November 23, 2021
Opinion Number: 2021-070 Requestor: Ingram, Keith M. The Honorable
Could the belief or principle that individuals should be vaccinated for coronavirus 2019 (COVID-19) meet the definition of conscience under the Medical Ethics and Diversity Act Ark. Code Ann. 17-80-501 et seq.)? Q2) If a medical practitioner, such as a doctor, refused, based on his or her conscience, to see or treat a patient who has not been vaccinated for coronavirus 2019 (COVID-19), would the medical practitioner be protected under the Act for exercising his or her conscience? Q3) If a medical practitioner is not protected under the Act, would any other laws protect the medical practitioner for refusing to see or treat a patient who has not been vaccinated for coronavirus 2019 (COVID-19)? RESPONSE: The first two questions focus on the term “conscience” and some characteristic of the patient. This fails to recognize that the protected “right of conscience” under the Medical Ethics and Diversity Act relates to a service that violates the practitioner’s conscience. It is unlikely that the belief that individuals should be vaccinated for COVID-19 meets the Act’s definition of “conscience.” But even if that were not the case, that belief alone would not be a sufficient basis for an objection under the Act because you have not identified any particular service that violates the belief. In sum, these questions miss the point of the Act. The answer to your second question is “no” because you have not identified any particular service that violates that belief or principle. In response to your third question, I am unaware of any such state laws.
Opinion Number: 2021-078 Requestor: Ballinger, Bob The Honorable
What constitutional provision, code provision, or court precedent establishes the authority of a circuit court judge to declare a law unenforceable outside of his or her judicial district? RESPONSE: I must respectfully decline to issue an opinion on your questions because of pending litigation, as your question is a matter before the court, the outcome of which could directly affect the issue you have raised.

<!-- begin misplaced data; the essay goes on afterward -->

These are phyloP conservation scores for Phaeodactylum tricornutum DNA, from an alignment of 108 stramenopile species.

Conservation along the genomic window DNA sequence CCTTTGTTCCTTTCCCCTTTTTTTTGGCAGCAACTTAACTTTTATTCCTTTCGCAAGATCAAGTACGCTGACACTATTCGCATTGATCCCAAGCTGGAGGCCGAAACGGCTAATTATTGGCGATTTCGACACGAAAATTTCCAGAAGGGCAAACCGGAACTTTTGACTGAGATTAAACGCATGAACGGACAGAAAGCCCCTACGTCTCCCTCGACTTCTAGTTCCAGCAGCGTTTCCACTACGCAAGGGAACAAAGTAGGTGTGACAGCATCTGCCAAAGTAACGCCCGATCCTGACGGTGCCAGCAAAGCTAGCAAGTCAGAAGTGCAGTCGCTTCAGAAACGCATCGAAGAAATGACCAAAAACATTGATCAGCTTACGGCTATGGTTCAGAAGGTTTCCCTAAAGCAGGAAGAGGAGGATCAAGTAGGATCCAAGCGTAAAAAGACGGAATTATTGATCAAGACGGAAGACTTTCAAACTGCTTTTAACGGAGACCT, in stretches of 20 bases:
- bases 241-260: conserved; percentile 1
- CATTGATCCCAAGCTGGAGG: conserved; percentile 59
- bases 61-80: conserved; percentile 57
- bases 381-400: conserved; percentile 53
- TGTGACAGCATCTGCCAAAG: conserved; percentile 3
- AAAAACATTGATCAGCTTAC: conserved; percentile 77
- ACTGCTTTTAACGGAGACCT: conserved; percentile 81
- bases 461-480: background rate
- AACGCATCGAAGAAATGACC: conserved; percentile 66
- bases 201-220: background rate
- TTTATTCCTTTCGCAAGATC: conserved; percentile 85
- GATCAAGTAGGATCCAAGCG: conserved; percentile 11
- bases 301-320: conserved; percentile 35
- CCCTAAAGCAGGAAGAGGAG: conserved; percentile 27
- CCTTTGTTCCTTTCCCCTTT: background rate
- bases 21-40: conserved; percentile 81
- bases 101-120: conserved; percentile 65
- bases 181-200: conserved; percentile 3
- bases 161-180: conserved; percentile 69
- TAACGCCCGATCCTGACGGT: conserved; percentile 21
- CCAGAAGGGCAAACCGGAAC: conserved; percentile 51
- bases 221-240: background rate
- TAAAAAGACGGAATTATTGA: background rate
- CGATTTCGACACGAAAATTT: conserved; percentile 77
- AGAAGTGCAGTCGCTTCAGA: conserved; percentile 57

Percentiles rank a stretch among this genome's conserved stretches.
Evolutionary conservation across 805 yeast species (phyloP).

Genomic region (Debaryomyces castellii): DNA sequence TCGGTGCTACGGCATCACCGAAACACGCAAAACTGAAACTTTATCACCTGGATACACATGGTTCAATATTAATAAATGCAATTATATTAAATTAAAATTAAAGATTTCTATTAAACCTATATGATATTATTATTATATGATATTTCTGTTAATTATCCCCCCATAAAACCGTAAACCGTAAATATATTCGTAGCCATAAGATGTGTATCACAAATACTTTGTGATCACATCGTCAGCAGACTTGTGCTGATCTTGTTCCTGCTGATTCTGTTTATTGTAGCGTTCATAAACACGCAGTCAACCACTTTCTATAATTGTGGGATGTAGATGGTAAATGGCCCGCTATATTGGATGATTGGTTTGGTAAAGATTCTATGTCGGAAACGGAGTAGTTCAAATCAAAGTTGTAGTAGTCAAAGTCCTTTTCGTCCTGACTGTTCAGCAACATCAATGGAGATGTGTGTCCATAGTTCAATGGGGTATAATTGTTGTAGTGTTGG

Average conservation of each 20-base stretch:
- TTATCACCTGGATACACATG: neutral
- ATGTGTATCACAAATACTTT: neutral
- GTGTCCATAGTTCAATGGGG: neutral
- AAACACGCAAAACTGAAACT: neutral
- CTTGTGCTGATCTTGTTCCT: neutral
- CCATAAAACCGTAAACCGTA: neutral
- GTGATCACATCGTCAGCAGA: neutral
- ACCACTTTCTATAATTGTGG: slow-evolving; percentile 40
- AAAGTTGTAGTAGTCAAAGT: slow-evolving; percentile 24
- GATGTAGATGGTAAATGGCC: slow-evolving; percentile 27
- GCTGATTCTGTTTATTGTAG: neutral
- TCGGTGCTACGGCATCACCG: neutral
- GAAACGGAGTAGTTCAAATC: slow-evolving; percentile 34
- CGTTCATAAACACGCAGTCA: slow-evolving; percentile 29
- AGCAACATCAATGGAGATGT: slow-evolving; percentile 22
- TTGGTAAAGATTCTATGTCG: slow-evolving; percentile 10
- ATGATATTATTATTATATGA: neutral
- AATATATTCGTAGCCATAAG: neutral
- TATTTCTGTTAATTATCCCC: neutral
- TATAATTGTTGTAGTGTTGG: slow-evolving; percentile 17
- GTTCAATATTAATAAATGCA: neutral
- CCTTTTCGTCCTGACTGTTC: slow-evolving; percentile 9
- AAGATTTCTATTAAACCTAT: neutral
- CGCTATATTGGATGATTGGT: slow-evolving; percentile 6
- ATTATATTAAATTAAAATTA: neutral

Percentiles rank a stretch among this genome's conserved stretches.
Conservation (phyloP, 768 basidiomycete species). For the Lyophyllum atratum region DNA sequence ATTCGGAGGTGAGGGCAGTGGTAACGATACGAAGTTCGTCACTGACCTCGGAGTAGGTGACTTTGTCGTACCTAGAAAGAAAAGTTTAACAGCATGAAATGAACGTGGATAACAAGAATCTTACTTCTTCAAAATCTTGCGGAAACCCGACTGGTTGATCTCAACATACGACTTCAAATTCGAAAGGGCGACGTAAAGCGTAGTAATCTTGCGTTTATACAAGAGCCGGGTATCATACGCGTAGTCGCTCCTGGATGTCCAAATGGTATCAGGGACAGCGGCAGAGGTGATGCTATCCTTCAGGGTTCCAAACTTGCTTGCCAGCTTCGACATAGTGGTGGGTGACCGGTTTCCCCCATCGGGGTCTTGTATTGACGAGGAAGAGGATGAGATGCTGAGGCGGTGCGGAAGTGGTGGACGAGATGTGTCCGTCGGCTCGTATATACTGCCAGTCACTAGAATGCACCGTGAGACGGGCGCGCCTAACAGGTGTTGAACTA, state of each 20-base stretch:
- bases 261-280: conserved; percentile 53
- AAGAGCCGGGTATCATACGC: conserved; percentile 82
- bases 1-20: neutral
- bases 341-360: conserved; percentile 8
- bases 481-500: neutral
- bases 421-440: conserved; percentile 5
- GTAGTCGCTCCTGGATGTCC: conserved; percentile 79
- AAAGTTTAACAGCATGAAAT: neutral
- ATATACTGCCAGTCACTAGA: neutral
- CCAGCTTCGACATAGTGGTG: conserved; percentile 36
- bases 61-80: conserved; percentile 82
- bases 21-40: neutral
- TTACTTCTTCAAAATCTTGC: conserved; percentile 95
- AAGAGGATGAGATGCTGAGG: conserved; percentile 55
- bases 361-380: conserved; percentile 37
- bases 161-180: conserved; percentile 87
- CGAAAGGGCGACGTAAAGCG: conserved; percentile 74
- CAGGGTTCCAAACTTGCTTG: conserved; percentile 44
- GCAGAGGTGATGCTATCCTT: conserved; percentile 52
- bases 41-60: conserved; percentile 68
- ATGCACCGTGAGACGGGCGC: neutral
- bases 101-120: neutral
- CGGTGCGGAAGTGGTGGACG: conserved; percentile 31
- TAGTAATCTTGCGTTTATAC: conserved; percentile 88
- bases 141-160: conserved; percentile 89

Opinion Number: 2021-094 Requestor: Looper, Jessica
Is the custodian’s decision to release a letter of suspension, a notice of termination, and certain supporting documentation from a former employee’s personnel file in response to a Freedom of Information Act (FOIA) request consistent with provisions of the FOIA? Must certain references to medical information in the these records be redacted prior to the records’ release? RESPONSE: Having reviewed the records at issue, it is my opinion, based on the definitions and standards discussed below, that the custodian has properly classified the records as the former employee’s evaluation records. The custodian has determined that these evaluation records meet the applicable test for disclosure. From the face of the records, I cannot say that this decision is inconsistent with the FOIA. As to your question about whether certain medical information should be redacted from the records, it appears that you have not made an initial decision regarding these potential redactions. Therefore, I cannot opine on whether your decision is consistent with the FOIA. However, I can anticipate based on the face of the records that any potential basis for redacting such information would fall outside the scope of my statutory review.